US housing prices have hit a new low. That is, US housing prices rose in March. Wait, what? The Guardian reports, “US home prices reached new lows in the first quarter of the year. All three Standard & Poor’s Case-Shiller home-price indexes ended the quarter at new post-crisis lows. Home prices are down about 35% from their peak in the second quarter of 2006. The Case-Shiller index of 10 major metropolitan areas was down 2.8% in March from a year earlier. The 20-city index was off 2.6%. As of March, average home prices were at levels last reached in late 2002 for the 20-city measure and early 2003 levels for the 10-city composite.” Meanwhile, Reuters reports, “US single-family home prices edged higher in March, the second month in row of gains, adding to signs the housing market is stabilizing. The S&P/Case Shiller composite index of 20 metropolitan areas gained 0.1 per cent in March on a seasonally adjusted basis, falling shy of economists’ forecasts for a gain of 0.2 per cent. Prices in the 20 cities fell 2.6 per cent from a year ago, an improvement from the 3.5-per-cent yearly decline seen last month.” If you can explain how two articles can take the same statistics and come up with opposing stories and headlines, feel free to enlighten us. Here’s a bit of money news that is going unquestioned. While she blasts Greeks for not paying their taxes, IMF chief Christine Lagarde pays no taxes on her annual salary of $467,940 or her additional $83,760 annual allowance. As The Guardian reports, “Lagarde, 56, receives a pay and benefits package worth more than American president Barack Obama earns from the United States government, and he pays taxes on it.” We’re not saying the Greeks are paying their taxes, but it’s no wonder they’re upset over the criticism when it comes from someone who pays no taxes herself. The war of words between Turkey and Israel has also heated up. A Turkish court has indicted four senior Israeli military figures for involvement in the deadly Gaza flotilla raid. The New York Times reports that, “In response, a senior Israeli official said the Turkish government had apparently decided to kill what was left of the diplomatic relationship between the two countries.” The Greeks are upset with the IMF chief. The Turks and Israelis are upset with each other, and the Russians are upset with the US after remarks made by a US envoy. The US ambassador to Russia claims Moscow tried to bribe Kyrgyzstan into evicting US forces from an air base. The US ambassador, Michael McFaul, said Russia had “put a big bribe on the table” to get Kyrgyzstan to kick out US forces. Reuters reports that McFaul said “half-jokingly that the United States had offered its own bribe but that it was “about 10 times smaller.’” The Russian Foreign Ministry reeled a statement saying McFaul “knows better (than Russia) what bribes Washington gave to whom.” Russia also believes they know the source of a super virus that’s making Stuxnet look amateur. The new “Flame” cyberweapon supervirus is infecting computers in the Palestinian territories, Lebanon, Saudi Arabia, and Egypt. According to The Christian Science Monitor, the Russian security firm Kaspersky Labs “found the virus accidentally, after it was hired by the United Nations’ International Telecommunications Agency to trace the source of unexplained glitches and deletions of sensitive information in the agency’s Middle East operations.” While Kaspersky says the virus’ creator “remains unknown,” they added that it’s probably a government because its huge, complex and doesn’t do the kinds of things that private criminal hackers usually do – like steal bank account information. Kaspersky warns that unlike Stuxnet, Flame evades detection, buries itself deep in code, and steals vital data for years. An expanded cyberwar, of course, can be very dangerous. However, there’s nothing quite ass deadly as real war. There are ways to make war seem less deadly, especially to innocent civilians who happen to get caught up in the violence. As The New York Times reports, “Mr. Obama embraced a disputed method for counting civilian casualties that did little to box him in. It in effect counts all military-age males in a strike zone as combatants, according to several administration officials, unless there is explicit intelligence posthumously proving them innocent … This counting method may partly explain the official claims of extraordinarily low collateral deaths.” The Times goes on to report some other disturbing details in the war on terror. “Mr. Obama is the liberal law professor who campaigned against the Iraq war and torture, and then insisted on approving every new name on an expanding ‘kill list,’ poring over terrorist suspects’ biographies on what one official calls the macabre ‘baseball cards’ of an unconventional war. When a rare opportunity for a drone strike at a top terrorist arises — but his family is with him — it is the president who has reserved to himself the final moral calculation.” While attempts to underestimate civilian deaths in war time and the idea of ‘kill lists’ are deeply disturbing, there’s nothing quite like self-immolation. Tibetan self-immolations in protest of Chinese authority took place over the weekend for the very first time in the Tibetan capital. Suicide isn’t just for Tibetans. A rash of suicides over the weekend has stunned France, the European capital of suicides. In France, over the weekend twelve people committed suicide over the weekend by jumping in front of trains. Michelle Funk, a mental health researcher from the World Health Organization is quoted by France 24 saying that it was “very unusual indeed … It might even suggest that there may have been some form of communication between the victims. At such a high rate, it’s something that would need assessing. If these deaths are sensationalized by the media then they’re sadly likely to lead to more deaths. People who are feeling desperate may hear about this and think ‘they’ve done it, so so can I’. One of the ways we try to address suicide is by preventing the means. That means preventing access to guns, for example, or to pesticides. But in this circumstance, there’s very little you can do.”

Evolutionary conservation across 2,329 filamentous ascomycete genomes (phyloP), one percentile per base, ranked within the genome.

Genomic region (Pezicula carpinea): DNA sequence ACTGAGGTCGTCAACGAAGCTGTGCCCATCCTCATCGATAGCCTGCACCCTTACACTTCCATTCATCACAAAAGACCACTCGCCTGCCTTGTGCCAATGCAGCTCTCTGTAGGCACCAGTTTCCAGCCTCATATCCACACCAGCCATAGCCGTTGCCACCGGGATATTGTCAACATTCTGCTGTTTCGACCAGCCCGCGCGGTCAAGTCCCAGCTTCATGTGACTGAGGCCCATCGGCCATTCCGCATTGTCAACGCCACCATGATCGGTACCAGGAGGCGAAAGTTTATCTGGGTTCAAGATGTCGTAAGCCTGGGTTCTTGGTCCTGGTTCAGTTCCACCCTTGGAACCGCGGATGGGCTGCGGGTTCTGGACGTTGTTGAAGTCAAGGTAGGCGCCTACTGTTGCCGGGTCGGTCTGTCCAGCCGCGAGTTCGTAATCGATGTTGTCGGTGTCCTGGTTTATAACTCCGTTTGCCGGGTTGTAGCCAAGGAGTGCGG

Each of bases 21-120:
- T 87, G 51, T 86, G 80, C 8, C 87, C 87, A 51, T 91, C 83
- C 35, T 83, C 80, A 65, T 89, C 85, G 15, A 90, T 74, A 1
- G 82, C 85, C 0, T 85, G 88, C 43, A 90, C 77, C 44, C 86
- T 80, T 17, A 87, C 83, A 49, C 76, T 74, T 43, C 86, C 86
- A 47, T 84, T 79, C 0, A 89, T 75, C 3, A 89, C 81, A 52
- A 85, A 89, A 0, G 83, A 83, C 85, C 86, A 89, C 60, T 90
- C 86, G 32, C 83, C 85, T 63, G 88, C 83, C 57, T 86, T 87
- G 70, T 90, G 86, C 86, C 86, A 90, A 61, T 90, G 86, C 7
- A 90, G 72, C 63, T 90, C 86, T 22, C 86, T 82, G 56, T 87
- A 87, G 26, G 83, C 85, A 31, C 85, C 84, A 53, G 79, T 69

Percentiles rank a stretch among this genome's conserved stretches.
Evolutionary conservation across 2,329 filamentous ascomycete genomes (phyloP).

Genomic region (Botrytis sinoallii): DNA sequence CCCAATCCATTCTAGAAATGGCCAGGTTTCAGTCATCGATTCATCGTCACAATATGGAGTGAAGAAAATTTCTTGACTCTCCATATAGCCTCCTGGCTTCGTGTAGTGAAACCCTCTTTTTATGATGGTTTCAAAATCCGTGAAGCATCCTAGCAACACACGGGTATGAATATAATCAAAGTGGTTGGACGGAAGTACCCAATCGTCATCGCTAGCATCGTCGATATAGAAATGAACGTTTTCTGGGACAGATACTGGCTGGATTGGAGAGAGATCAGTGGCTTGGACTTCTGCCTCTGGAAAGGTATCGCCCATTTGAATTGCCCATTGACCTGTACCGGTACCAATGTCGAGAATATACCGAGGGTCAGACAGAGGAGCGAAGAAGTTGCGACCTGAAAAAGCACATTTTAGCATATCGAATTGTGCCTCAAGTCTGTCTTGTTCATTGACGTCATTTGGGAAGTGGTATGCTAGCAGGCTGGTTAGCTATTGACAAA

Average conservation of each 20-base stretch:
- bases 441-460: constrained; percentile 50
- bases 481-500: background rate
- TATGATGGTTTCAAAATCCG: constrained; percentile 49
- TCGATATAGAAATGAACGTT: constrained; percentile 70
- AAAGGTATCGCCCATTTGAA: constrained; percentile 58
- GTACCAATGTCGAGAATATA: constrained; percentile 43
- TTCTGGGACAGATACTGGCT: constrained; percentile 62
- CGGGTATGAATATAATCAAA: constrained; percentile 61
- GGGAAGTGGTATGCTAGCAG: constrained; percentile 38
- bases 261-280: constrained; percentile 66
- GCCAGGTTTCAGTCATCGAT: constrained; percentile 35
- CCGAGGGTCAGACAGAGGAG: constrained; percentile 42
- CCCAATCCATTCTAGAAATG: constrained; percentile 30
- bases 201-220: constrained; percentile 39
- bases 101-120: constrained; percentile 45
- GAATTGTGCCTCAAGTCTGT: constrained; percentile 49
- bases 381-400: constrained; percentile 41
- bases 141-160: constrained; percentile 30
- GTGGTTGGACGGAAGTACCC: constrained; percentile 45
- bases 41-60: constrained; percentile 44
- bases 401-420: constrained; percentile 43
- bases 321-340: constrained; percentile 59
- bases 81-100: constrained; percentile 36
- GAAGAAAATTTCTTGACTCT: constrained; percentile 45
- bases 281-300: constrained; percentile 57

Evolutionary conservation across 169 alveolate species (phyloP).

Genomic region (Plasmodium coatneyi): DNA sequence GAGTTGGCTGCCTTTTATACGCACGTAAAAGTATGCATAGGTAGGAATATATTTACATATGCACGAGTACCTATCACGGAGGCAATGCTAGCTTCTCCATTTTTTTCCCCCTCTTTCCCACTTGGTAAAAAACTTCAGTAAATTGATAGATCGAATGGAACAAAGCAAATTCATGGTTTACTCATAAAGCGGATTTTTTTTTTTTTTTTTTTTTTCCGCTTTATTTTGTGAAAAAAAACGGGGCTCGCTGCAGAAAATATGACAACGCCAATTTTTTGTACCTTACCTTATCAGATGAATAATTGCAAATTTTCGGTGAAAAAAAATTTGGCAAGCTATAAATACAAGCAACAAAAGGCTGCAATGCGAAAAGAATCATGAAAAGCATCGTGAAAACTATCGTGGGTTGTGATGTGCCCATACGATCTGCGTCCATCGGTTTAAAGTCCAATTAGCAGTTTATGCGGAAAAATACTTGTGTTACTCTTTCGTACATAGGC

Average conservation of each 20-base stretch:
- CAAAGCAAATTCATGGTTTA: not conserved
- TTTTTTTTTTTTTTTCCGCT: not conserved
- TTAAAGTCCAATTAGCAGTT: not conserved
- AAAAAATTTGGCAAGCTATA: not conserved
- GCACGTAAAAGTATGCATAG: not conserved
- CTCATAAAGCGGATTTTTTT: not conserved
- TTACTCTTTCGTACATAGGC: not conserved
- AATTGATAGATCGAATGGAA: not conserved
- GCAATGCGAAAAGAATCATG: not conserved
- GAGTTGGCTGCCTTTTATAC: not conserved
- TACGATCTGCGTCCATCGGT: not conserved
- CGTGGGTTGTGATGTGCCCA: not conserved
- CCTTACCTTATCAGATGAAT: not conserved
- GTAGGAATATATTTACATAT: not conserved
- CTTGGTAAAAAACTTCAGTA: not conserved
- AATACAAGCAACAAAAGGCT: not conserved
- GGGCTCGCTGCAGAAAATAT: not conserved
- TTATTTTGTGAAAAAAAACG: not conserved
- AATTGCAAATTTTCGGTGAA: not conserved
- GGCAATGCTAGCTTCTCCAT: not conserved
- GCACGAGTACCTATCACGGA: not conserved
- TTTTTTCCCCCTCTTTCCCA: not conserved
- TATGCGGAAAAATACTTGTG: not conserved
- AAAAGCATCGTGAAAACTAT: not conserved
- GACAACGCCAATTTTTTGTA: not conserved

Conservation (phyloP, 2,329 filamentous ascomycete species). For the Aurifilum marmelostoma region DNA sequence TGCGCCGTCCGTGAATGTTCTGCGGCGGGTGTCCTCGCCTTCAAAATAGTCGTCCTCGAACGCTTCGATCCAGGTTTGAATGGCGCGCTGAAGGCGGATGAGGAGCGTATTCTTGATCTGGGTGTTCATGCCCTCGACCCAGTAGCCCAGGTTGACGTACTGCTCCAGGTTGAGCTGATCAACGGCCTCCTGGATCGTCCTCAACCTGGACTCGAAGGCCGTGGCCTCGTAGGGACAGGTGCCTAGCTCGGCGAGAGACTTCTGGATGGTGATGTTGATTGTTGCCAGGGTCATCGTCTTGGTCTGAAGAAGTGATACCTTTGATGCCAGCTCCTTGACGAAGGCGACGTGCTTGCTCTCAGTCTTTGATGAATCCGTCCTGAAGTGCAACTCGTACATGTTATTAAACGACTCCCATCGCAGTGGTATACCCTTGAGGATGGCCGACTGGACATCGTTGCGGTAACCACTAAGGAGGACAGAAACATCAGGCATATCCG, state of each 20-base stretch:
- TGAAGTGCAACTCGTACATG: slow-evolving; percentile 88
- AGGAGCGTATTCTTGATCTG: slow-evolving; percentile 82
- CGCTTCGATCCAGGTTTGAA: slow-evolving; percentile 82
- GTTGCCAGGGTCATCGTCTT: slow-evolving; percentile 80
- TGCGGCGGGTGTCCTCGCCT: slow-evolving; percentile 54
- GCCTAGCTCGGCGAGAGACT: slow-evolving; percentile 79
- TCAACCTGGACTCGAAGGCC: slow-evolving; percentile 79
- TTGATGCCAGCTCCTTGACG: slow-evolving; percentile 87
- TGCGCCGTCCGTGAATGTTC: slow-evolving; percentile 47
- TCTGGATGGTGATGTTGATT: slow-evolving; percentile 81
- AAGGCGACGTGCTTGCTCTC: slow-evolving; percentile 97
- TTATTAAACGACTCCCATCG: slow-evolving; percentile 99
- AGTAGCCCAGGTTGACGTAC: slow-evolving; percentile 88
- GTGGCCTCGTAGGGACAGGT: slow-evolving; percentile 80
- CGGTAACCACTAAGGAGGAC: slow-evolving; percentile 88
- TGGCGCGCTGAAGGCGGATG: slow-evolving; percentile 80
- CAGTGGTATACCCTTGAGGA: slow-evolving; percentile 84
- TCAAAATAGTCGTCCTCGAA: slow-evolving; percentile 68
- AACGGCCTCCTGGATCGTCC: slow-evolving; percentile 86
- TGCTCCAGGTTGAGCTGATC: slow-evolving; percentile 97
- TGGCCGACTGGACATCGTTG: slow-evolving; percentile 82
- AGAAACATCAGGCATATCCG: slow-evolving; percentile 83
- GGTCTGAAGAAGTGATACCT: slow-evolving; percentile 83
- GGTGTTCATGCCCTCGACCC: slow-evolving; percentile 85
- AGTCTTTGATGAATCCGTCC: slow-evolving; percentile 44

That’s the Nine Circles of Hell! for Tuesday, May 29, 2012.
Come back tomorrow for The Nine! at Noon!